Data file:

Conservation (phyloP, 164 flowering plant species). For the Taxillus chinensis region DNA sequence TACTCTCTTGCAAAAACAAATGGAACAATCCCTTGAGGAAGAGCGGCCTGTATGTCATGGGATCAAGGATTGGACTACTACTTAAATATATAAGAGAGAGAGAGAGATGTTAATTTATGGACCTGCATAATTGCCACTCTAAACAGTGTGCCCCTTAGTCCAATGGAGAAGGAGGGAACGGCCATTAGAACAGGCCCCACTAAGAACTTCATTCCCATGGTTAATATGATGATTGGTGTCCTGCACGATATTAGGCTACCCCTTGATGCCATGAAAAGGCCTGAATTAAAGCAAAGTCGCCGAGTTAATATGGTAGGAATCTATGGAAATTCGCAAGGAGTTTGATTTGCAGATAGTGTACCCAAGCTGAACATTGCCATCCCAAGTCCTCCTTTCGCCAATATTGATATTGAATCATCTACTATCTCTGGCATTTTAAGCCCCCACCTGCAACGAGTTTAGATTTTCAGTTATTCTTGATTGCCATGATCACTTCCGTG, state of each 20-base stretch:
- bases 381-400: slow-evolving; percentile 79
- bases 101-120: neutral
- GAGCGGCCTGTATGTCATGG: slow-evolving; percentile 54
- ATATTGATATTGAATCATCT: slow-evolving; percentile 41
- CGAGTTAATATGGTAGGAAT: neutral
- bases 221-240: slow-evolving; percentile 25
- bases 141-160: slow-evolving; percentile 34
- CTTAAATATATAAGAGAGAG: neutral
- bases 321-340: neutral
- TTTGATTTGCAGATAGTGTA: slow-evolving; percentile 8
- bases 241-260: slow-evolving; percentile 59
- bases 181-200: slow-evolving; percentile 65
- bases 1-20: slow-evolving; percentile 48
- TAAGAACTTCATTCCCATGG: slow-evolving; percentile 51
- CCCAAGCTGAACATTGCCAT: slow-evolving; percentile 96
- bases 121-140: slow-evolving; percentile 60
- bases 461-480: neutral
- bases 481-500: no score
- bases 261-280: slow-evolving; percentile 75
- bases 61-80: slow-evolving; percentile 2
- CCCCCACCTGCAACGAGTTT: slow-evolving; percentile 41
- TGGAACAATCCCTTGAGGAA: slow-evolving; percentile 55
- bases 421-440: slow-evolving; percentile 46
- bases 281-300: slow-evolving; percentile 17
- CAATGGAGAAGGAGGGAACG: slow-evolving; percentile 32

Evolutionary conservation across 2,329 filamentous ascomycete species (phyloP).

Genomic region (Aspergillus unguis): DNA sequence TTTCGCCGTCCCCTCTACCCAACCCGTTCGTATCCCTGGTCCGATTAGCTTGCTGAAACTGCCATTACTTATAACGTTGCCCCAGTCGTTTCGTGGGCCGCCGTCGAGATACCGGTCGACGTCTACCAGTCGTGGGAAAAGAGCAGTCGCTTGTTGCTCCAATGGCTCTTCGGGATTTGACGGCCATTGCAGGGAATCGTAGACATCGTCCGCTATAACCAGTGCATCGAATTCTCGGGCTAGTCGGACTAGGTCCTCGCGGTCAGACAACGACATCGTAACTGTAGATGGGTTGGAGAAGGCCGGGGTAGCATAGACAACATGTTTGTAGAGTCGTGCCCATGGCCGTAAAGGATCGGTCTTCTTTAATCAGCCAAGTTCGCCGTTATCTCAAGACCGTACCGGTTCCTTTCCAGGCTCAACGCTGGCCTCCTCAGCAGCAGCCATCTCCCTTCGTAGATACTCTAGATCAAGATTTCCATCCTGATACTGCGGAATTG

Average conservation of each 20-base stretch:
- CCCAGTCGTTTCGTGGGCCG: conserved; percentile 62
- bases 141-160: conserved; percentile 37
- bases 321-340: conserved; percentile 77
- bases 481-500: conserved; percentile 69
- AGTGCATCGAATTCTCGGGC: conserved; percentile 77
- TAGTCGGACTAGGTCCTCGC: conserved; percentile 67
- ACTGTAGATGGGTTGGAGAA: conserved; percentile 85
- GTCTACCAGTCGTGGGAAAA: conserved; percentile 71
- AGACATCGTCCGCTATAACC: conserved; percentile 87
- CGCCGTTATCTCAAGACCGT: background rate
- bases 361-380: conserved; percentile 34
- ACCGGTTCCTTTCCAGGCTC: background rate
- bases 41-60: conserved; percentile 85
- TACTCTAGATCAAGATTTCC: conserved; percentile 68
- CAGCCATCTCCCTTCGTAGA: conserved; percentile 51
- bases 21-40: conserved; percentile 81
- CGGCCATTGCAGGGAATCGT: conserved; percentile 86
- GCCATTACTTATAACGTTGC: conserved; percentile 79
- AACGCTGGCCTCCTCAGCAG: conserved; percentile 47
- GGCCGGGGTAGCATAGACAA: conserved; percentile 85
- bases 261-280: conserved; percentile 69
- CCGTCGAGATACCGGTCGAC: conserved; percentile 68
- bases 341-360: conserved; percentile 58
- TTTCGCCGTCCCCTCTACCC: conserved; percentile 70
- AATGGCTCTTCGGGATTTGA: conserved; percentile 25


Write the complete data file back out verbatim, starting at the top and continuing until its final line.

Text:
Conservation (phyloP, 164 flowering plant species). For the Taxillus chinensis region DNA sequence TACTCTCTTGCAAAAACAAATGGAACAATCCCTTGAGGAAGAGCGGCCTGTATGTCATGGGATCAAGGATTGGACTACTACTTAAATATATAAGAGAGAGAGAGAGATGTTAATTTATGGACCTGCATAATTGCCACTCTAAACAGTGTGCCCCTTAGTCCAATGGAGAAGGAGGGAACGGCCATTAGAACAGGCCCCACTAAGAACTTCATTCCCATGGTTAATATGATGATTGGTGTCCTGCACGATATTAGGCTACCCCTTGATGCCATGAAAAGGCCTGAATTAAAGCAAAGTCGCCGAGTTAATATGGTAGGAATCTATGGAAATTCGCAAGGAGTTTGATTTGCAGATAGTGTACCCAAGCTGAACATTGCCATCCCAAGTCCTCCTTTCGCCAATATTGATATTGAATCATCTACTATCTCTGGCATTTTAAGCCCCCACCTGCAACGAGTTTAGATTTTCAGTTATTCTTGATTGCCATGATCACTTCCGTG, state of each 20-base stretch:
- bases 381-400: slow-evolving; percentile 79
- bases 101-120: neutral
- GAGCGGCCTGTATGTCATGG: slow-evolving; percentile 54
- ATATTGATATTGAATCATCT: slow-evolving; percentile 41
- CGAGTTAATATGGTAGGAAT: neutral
- bases 221-240: slow-evolving; percentile 25
- bases 141-160: slow-evolving; percentile 34
- CTTAAATATATAAGAGAGAG: neutral
- bases 321-340: neutral
- TTTGATTTGCAGATAGTGTA: slow-evolving; percentile 8
- bases 241-260: slow-evolving; percentile 59
- bases 181-200: slow-evolving; percentile 65
- bases 1-20: slow-evolving; percentile 48
- TAAGAACTTCATTCCCATGG: slow-evolving; percentile 51
- CCCAAGCTGAACATTGCCAT: slow-evolving; percentile 96
- bases 121-140: slow-evolving; percentile 60
- bases 461-480: neutral
- bases 481-500: no score
- bases 261-280: slow-evolving; percentile 75
- bases 61-80: slow-evolving; percentile 2
- CCCCCACCTGCAACGAGTTT: slow-evolving; percentile 41
- TGGAACAATCCCTTGAGGAA: slow-evolving; percentile 55
- bases 421-440: slow-evolving; percentile 46
- bases 281-300: slow-evolving; percentile 17
- CAATGGAGAAGGAGGGAACG: slow-evolving; percentile 32

Evolutionary conservation across 2,329 filamentous ascomycete species (phyloP).

Genomic region (Aspergillus unguis): DNA sequence TTTCGCCGTCCCCTCTACCCAACCCGTTCGTATCCCTGGTCCGATTAGCTTGCTGAAACTGCCATTACTTATAACGTTGCCCCAGTCGTTTCGTGGGCCGCCGTCGAGATACCGGTCGACGTCTACCAGTCGTGGGAAAAGAGCAGTCGCTTGTTGCTCCAATGGCTCTTCGGGATTTGACGGCCATTGCAGGGAATCGTAGACATCGTCCGCTATAACCAGTGCATCGAATTCTCGGGCTAGTCGGACTAGGTCCTCGCGGTCAGACAACGACATCGTAACTGTAGATGGGTTGGAGAAGGCCGGGGTAGCATAGACAACATGTTTGTAGAGTCGTGCCCATGGCCGTAAAGGATCGGTCTTCTTTAATCAGCCAAGTTCGCCGTTATCTCAAGACCGTACCGGTTCCTTTCCAGGCTCAACGCTGGCCTCCTCAGCAGCAGCCATCTCCCTTCGTAGATACTCTAGATCAAGATTTCCATCCTGATACTGCGGAATTG

Average conservation of each 20-base stretch:
- CCCAGTCGTTTCGTGGGCCG: conserved; percentile 62
- bases 141-160: conserved; percentile 37
- bases 321-340: conserved; percentile 77
- bases 481-500: conserved; percentile 69
- AGTGCATCGAATTCTCGGGC: conserved; percentile 77
- TAGTCGGACTAGGTCCTCGC: conserved; percentile 67
- ACTGTAGATGGGTTGGAGAA: conserved; percentile 85
- GTCTACCAGTCGTGGGAAAA: conserved; percentile 71
- AGACATCGTCCGCTATAACC: conserved; percentile 87
- CGCCGTTATCTCAAGACCGT: background rate
- bases 361-380: conserved; percentile 34
- ACCGGTTCCTTTCCAGGCTC: background rate
- bases 41-60: conserved; percentile 85
- TACTCTAGATCAAGATTTCC: conserved; percentile 68
- CAGCCATCTCCCTTCGTAGA: conserved; percentile 51
- bases 21-40: conserved; percentile 81
- CGGCCATTGCAGGGAATCGT: conserved; percentile 86
- GCCATTACTTATAACGTTGC: conserved; percentile 79
- AACGCTGGCCTCCTCAGCAG: conserved; percentile 47
- GGCCGGGGTAGCATAGACAA: conserved; percentile 85
- bases 261-280: conserved; percentile 69
- CCGTCGAGATACCGGTCGAC: conserved; percentile 68
- bases 341-360: conserved; percentile 58
- TTTCGCCGTCCCCTCTACCC: conserved; percentile 70
- AATGGCTCTTCGGGATTTGA: conserved; percentile 25